“It strikes me as a female record, a yin rather than a yang record, a record which is much more at peace with itself. We were rejecting the Trevor Horn school of reverbs and polished sound.”

For Odlum, For the Birdswas his chance to do more production work. “I’d done some with Dance the Deviland loved it. We started out working on that album with some people, but we had to finish it on our own and, literally, the nuts and bolts fell down to me, which was quite a baptism of fire.

“I got taken under the wing of the people at Black Box Studios. They taught me how to become a proper engineer as opposed to a guy who thinks he’s a record producer because he has a laptop, a sound card and a microphone.”

For the Birdswas recorded in various houses in Ireland, the Black Box studio in France (which Odlum now co-owns and runs) and, in what turned to be a fortuitous choice, Steve Albini’s Electrical Audio studio in Chicago.

“We made all these connections in Chicago,” says Mac Con Iomaire. “Through Steve Albini we met Howard Greynolds and he put out For the Birds on his Overcoat label, which is part of Touch and Go. We met Rob , who was working as an engineer at the studio, and he later became our guitarist. There were a huge amount of alignments and happy coincidences.”

Back in 2000, notes Odlum, very few acts were in DIY mode. “At the time, and this shows you how much has changed, it wasn’t common for people to go off and make records on their own. That probably engendered even more goodwill from people towards us.

“Back then, bands would walk into a recording studio and go, ‘God, it looks like a spaceship in here, do we really know what we’re doing here?’ It’s so much more commonplace now for musicians to know how to use recording equipment, but back then bands felt they needed engineers and producers because they didn’t have that knowledge. It’s very liberating for a band to go from relying on highly paid engineers and producers to actually doing it themselves.”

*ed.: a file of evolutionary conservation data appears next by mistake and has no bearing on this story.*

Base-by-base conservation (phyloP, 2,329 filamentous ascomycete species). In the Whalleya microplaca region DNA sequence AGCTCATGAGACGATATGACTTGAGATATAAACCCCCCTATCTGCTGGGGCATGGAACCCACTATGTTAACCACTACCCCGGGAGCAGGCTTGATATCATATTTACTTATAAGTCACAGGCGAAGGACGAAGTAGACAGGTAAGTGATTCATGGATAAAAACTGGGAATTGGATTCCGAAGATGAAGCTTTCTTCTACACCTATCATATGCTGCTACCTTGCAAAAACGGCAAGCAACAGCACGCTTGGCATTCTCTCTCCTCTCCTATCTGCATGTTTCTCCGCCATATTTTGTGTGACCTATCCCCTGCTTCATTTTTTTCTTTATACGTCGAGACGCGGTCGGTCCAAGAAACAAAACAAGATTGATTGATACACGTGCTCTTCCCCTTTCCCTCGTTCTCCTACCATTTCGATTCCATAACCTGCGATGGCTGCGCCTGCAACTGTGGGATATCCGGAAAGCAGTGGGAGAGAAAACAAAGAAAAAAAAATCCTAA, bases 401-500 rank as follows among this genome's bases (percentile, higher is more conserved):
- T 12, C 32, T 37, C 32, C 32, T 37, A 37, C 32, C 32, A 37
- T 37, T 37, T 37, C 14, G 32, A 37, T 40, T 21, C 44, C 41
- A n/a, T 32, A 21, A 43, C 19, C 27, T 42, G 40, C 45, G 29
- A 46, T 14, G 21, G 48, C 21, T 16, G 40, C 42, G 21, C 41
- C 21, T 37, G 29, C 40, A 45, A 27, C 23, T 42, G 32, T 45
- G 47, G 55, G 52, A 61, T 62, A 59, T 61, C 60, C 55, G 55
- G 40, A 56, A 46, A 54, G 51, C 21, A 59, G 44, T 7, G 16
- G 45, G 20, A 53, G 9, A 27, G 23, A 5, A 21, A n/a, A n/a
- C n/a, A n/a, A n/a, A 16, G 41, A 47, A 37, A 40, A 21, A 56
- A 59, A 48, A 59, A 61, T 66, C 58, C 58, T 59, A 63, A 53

For the Birdsopened up a new career for Odlum. “Afterwards a lot of people were interested in me working with them on records,” he says. “Because the album did so well the band were becoming busier, so it became difficult for me to juggle what were two full-time careers. I left the band a few years later to concentrate on studio work.”

He will, though, be back in the band again for the forthcoming Dublin show, the plan for which was hatched last year.

“Glen had his 40th birthday party and as part of that, The Frames decided to play a gig,” says Mac Con Iomaire. “It was during the whole ash-clouds thing and Rob couldn’t make it from Chicago and Dave couldn’t get back to France and Dave Hingerty was around, so it worked out that all the original cast of For the Birdswere in town.

“It was just a great vibe and it was lovely to revisit the album and be in everyone’s company again, so it made sense to do it again.”

The Frames play For the Birdsat Dublin’s Vicar Street on Wednesday, March 30th